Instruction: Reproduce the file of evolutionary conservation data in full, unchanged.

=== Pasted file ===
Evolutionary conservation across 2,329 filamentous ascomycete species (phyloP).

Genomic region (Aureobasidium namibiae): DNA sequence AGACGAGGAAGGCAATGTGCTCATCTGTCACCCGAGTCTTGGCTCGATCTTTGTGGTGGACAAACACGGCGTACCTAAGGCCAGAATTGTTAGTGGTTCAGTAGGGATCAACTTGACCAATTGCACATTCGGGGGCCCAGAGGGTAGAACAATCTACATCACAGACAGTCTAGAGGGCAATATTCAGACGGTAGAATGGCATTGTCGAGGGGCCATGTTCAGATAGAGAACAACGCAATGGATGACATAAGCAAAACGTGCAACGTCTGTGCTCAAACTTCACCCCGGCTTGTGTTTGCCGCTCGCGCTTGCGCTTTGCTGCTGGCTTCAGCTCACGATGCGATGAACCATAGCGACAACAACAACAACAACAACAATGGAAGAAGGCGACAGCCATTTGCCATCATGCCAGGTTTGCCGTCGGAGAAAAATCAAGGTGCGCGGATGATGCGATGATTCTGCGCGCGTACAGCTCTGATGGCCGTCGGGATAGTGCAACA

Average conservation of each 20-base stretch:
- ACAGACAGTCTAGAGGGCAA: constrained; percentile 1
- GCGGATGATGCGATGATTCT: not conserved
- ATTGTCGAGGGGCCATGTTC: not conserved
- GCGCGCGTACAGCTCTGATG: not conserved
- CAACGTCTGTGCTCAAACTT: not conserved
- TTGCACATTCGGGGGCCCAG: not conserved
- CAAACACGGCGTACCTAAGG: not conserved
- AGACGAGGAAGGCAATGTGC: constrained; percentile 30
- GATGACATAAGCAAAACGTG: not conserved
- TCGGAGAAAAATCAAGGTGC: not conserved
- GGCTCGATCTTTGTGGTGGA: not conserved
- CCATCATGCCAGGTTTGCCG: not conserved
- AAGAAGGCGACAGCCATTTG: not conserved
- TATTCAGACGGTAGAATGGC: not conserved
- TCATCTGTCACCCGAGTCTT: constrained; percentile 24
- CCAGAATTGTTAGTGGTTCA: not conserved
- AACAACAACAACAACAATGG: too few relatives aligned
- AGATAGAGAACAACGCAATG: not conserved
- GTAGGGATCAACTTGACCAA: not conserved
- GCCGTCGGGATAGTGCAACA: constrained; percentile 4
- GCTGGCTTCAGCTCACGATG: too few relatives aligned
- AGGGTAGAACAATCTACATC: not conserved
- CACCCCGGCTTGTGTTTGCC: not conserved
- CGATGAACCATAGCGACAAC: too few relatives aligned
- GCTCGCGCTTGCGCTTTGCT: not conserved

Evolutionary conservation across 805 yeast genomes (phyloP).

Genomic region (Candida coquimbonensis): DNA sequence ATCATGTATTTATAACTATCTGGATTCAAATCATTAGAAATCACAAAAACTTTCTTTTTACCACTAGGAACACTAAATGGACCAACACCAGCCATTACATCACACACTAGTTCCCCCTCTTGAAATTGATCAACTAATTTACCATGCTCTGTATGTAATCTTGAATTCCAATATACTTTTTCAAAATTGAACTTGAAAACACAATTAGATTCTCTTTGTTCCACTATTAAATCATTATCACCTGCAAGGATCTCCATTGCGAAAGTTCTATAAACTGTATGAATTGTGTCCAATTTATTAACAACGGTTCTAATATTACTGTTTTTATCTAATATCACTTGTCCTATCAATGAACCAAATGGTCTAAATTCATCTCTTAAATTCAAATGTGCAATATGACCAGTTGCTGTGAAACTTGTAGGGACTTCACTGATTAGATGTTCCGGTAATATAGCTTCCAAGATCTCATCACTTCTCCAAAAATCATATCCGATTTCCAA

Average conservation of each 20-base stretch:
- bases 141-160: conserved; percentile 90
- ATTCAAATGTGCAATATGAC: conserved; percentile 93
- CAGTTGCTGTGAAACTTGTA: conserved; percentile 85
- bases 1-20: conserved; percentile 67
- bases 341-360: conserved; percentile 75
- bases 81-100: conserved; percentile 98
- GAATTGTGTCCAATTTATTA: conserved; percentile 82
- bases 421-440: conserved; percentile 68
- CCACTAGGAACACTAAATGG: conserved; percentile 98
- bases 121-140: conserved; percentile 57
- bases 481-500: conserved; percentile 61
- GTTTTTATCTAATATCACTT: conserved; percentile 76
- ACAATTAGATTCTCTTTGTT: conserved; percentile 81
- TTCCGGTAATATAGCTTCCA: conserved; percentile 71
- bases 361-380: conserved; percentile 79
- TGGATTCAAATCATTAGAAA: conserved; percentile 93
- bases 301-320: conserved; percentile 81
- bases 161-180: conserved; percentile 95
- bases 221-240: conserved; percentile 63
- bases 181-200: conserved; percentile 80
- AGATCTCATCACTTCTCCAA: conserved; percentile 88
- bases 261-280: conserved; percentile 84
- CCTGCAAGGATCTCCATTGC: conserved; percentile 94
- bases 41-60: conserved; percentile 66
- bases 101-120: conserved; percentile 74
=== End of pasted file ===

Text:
Evolutionary conservation across 2,329 filamentous ascomycete species (phyloP).

Genomic region (Aureobasidium namibiae): DNA sequence AGACGAGGAAGGCAATGTGCTCATCTGTCACCCGAGTCTTGGCTCGATCTTTGTGGTGGACAAACACGGCGTACCTAAGGCCAGAATTGTTAGTGGTTCAGTAGGGATCAACTTGACCAATTGCACATTCGGGGGCCCAGAGGGTAGAACAATCTACATCACAGACAGTCTAGAGGGCAATATTCAGACGGTAGAATGGCATTGTCGAGGGGCCATGTTCAGATAGAGAACAACGCAATGGATGACATAAGCAAAACGTGCAACGTCTGTGCTCAAACTTCACCCCGGCTTGTGTTTGCCGCTCGCGCTTGCGCTTTGCTGCTGGCTTCAGCTCACGATGCGATGAACCATAGCGACAACAACAACAACAACAACAATGGAAGAAGGCGACAGCCATTTGCCATCATGCCAGGTTTGCCGTCGGAGAAAAATCAAGGTGCGCGGATGATGCGATGATTCTGCGCGCGTACAGCTCTGATGGCCGTCGGGATAGTGCAACA

Average conservation of each 20-base stretch:
- ACAGACAGTCTAGAGGGCAA: constrained; percentile 1
- GCGGATGATGCGATGATTCT: not conserved
- ATTGTCGAGGGGCCATGTTC: not conserved
- GCGCGCGTACAGCTCTGATG: not conserved
- CAACGTCTGTGCTCAAACTT: not conserved
- TTGCACATTCGGGGGCCCAG: not conserved
- CAAACACGGCGTACCTAAGG: not conserved
- AGACGAGGAAGGCAATGTGC: constrained; percentile 30
- GATGACATAAGCAAAACGTG: not conserved
- TCGGAGAAAAATCAAGGTGC: not conserved
- GGCTCGATCTTTGTGGTGGA: not conserved
- CCATCATGCCAGGTTTGCCG: not conserved
- AAGAAGGCGACAGCCATTTG: not conserved
- TATTCAGACGGTAGAATGGC: not conserved
- TCATCTGTCACCCGAGTCTT: constrained; percentile 24
- CCAGAATTGTTAGTGGTTCA: not conserved
- AACAACAACAACAACAATGG: too few relatives aligned
- AGATAGAGAACAACGCAATG: not conserved
- GTAGGGATCAACTTGACCAA: not conserved
- GCCGTCGGGATAGTGCAACA: constrained; percentile 4
- GCTGGCTTCAGCTCACGATG: too few relatives aligned
- AGGGTAGAACAATCTACATC: not conserved
- CACCCCGGCTTGTGTTTGCC: not conserved
- CGATGAACCATAGCGACAAC: too few relatives aligned
- GCTCGCGCTTGCGCTTTGCT: not conserved

Evolutionary conservation across 805 yeast genomes (phyloP).

Genomic region (Candida coquimbonensis): DNA sequence ATCATGTATTTATAACTATCTGGATTCAAATCATTAGAAATCACAAAAACTTTCTTTTTACCACTAGGAACACTAAATGGACCAACACCAGCCATTACATCACACACTAGTTCCCCCTCTTGAAATTGATCAACTAATTTACCATGCTCTGTATGTAATCTTGAATTCCAATATACTTTTTCAAAATTGAACTTGAAAACACAATTAGATTCTCTTTGTTCCACTATTAAATCATTATCACCTGCAAGGATCTCCATTGCGAAAGTTCTATAAACTGTATGAATTGTGTCCAATTTATTAACAACGGTTCTAATATTACTGTTTTTATCTAATATCACTTGTCCTATCAATGAACCAAATGGTCTAAATTCATCTCTTAAATTCAAATGTGCAATATGACCAGTTGCTGTGAAACTTGTAGGGACTTCACTGATTAGATGTTCCGGTAATATAGCTTCCAAGATCTCATCACTTCTCCAAAAATCATATCCGATTTCCAA

Average conservation of each 20-base stretch:
- bases 141-160: conserved; percentile 90
- ATTCAAATGTGCAATATGAC: conserved; percentile 93
- CAGTTGCTGTGAAACTTGTA: conserved; percentile 85
- bases 1-20: conserved; percentile 67
- bases 341-360: conserved; percentile 75
- bases 81-100: conserved; percentile 98
- GAATTGTGTCCAATTTATTA: conserved; percentile 82
- bases 421-440: conserved; percentile 68
- CCACTAGGAACACTAAATGG: conserved; percentile 98
- bases 121-140: conserved; percentile 57
- bases 481-500: conserved; percentile 61
- GTTTTTATCTAATATCACTT: conserved; percentile 76
- ACAATTAGATTCTCTTTGTT: conserved; percentile 81
- TTCCGGTAATATAGCTTCCA: conserved; percentile 71
- bases 361-380: conserved; percentile 79
- TGGATTCAAATCATTAGAAA: conserved; percentile 93
- bases 301-320: conserved; percentile 81
- bases 161-180: conserved; percentile 95
- bases 221-240: conserved; percentile 63
- bases 181-200: conserved; percentile 80
- AGATCTCATCACTTCTCCAA: conserved; percentile 88
- bases 261-280: conserved; percentile 84
- CCTGCAAGGATCTCCATTGC: conserved; percentile 94
- bases 41-60: conserved; percentile 66
- bases 101-120: conserved; percentile 74